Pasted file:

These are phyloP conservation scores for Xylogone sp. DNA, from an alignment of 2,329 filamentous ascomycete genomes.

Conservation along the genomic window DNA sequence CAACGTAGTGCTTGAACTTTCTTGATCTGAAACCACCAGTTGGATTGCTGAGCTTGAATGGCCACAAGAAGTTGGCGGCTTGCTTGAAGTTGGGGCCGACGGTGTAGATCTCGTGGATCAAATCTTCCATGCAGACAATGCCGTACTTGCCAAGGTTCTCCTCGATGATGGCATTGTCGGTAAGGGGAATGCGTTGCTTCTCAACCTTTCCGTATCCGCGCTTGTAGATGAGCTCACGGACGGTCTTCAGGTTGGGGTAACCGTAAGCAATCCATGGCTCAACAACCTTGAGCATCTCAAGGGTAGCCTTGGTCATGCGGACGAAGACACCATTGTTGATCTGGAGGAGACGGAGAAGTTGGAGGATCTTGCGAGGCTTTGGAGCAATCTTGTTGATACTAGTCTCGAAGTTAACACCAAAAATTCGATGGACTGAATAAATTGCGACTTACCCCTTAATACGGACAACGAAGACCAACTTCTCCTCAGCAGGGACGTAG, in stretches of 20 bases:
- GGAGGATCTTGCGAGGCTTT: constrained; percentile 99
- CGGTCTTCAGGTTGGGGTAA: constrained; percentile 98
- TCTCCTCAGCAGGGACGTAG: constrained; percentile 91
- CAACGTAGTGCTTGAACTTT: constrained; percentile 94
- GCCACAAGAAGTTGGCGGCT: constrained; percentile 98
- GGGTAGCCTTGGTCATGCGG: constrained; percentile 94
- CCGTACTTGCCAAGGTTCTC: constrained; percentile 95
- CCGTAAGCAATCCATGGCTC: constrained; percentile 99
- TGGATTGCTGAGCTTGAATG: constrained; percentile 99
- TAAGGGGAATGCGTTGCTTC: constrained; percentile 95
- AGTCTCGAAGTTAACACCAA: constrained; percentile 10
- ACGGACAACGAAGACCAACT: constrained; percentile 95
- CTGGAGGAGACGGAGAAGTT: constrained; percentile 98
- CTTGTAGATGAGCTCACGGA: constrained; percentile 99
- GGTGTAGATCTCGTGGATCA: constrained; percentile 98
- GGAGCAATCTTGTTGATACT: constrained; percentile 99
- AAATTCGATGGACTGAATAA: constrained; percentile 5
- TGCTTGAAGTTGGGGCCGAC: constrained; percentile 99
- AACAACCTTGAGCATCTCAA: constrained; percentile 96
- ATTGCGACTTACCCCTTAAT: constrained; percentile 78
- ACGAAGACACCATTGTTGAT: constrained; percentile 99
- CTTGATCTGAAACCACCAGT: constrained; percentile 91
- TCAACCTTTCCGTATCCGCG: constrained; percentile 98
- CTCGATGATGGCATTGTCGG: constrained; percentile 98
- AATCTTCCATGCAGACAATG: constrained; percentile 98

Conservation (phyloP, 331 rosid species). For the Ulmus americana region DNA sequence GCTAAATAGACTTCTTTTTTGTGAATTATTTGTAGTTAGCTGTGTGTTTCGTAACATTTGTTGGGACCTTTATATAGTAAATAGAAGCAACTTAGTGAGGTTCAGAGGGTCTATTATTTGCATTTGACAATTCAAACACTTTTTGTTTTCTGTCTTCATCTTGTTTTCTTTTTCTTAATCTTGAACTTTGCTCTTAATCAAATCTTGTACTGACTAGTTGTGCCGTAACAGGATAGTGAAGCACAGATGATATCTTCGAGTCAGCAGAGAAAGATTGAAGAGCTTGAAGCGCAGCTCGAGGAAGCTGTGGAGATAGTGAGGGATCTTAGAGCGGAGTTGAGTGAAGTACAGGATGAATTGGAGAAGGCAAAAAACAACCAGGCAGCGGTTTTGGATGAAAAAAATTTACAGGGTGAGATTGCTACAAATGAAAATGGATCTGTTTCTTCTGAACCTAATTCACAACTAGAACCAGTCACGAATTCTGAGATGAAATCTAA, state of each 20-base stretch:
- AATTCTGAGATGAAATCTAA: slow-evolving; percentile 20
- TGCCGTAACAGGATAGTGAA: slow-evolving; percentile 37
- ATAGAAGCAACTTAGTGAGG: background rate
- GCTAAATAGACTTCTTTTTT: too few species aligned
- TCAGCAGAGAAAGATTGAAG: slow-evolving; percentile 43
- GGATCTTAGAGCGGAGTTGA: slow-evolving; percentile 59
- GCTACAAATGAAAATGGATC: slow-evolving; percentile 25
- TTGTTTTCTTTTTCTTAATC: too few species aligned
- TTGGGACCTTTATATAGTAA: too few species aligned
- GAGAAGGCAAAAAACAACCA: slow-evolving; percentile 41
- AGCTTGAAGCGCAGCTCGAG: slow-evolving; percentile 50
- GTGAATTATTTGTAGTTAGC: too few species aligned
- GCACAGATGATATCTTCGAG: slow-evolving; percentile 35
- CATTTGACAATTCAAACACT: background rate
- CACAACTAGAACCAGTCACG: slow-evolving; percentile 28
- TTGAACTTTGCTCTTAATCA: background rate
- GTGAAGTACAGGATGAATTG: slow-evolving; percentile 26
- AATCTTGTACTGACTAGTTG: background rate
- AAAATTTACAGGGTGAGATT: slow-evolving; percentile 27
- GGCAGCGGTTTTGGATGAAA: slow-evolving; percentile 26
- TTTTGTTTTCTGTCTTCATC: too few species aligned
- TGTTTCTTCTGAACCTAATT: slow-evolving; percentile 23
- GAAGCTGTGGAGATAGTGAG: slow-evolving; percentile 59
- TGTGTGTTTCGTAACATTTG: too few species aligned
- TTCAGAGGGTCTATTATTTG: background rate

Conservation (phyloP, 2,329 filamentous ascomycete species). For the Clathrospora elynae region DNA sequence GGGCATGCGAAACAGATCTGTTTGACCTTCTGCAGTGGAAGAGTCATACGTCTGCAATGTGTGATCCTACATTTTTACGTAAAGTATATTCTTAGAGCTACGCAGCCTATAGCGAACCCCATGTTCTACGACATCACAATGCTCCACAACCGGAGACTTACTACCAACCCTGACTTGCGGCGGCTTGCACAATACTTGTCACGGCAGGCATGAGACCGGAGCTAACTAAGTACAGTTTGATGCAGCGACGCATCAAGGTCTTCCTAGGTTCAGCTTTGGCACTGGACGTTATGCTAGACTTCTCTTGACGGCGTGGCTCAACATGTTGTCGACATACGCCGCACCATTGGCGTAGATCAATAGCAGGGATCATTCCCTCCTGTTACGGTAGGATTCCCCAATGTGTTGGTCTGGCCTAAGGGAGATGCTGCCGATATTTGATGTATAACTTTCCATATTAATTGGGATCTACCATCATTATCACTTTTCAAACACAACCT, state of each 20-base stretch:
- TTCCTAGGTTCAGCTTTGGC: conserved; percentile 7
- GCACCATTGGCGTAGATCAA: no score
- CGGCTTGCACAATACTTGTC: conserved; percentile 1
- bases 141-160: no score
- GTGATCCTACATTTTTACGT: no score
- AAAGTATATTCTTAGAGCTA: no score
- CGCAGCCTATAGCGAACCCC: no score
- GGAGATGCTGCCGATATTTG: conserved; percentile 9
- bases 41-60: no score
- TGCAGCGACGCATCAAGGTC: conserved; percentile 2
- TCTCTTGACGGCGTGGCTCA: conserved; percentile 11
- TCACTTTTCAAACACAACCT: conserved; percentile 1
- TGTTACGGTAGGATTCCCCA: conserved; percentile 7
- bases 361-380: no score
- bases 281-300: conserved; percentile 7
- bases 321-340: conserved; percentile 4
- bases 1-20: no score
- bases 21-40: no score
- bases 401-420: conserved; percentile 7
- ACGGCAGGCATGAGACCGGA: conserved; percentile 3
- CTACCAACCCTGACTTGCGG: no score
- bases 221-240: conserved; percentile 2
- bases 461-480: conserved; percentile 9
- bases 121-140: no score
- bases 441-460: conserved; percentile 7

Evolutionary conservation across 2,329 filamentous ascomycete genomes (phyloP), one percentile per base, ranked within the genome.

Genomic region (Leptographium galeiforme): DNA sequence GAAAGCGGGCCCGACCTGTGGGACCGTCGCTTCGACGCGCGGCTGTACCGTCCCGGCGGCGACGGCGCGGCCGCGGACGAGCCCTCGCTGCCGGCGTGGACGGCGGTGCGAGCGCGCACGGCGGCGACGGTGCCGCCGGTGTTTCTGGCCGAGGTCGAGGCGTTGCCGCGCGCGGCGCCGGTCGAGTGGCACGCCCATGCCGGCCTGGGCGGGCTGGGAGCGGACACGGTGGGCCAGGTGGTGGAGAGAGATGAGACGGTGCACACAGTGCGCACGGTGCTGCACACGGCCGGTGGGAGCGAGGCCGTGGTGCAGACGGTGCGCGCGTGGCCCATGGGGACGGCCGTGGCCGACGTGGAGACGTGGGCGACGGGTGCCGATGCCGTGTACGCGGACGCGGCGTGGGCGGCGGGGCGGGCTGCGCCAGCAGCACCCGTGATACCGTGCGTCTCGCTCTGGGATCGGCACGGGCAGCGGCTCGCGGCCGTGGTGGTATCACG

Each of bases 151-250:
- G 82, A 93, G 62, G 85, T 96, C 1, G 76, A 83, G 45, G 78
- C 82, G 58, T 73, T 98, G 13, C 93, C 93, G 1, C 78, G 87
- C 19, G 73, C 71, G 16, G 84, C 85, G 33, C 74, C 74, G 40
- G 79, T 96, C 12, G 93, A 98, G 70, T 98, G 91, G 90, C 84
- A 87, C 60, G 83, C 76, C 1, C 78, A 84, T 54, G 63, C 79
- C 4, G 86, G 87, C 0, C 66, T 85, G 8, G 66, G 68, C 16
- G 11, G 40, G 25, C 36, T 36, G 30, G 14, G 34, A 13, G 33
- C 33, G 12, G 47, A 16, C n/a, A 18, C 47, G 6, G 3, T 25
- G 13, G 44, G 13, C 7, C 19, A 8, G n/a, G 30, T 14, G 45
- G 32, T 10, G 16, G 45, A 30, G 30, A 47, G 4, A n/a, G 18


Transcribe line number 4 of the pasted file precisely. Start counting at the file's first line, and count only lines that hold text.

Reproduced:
- CGGTCTTCAGGTTGGGGTAA: constrained; percentile 98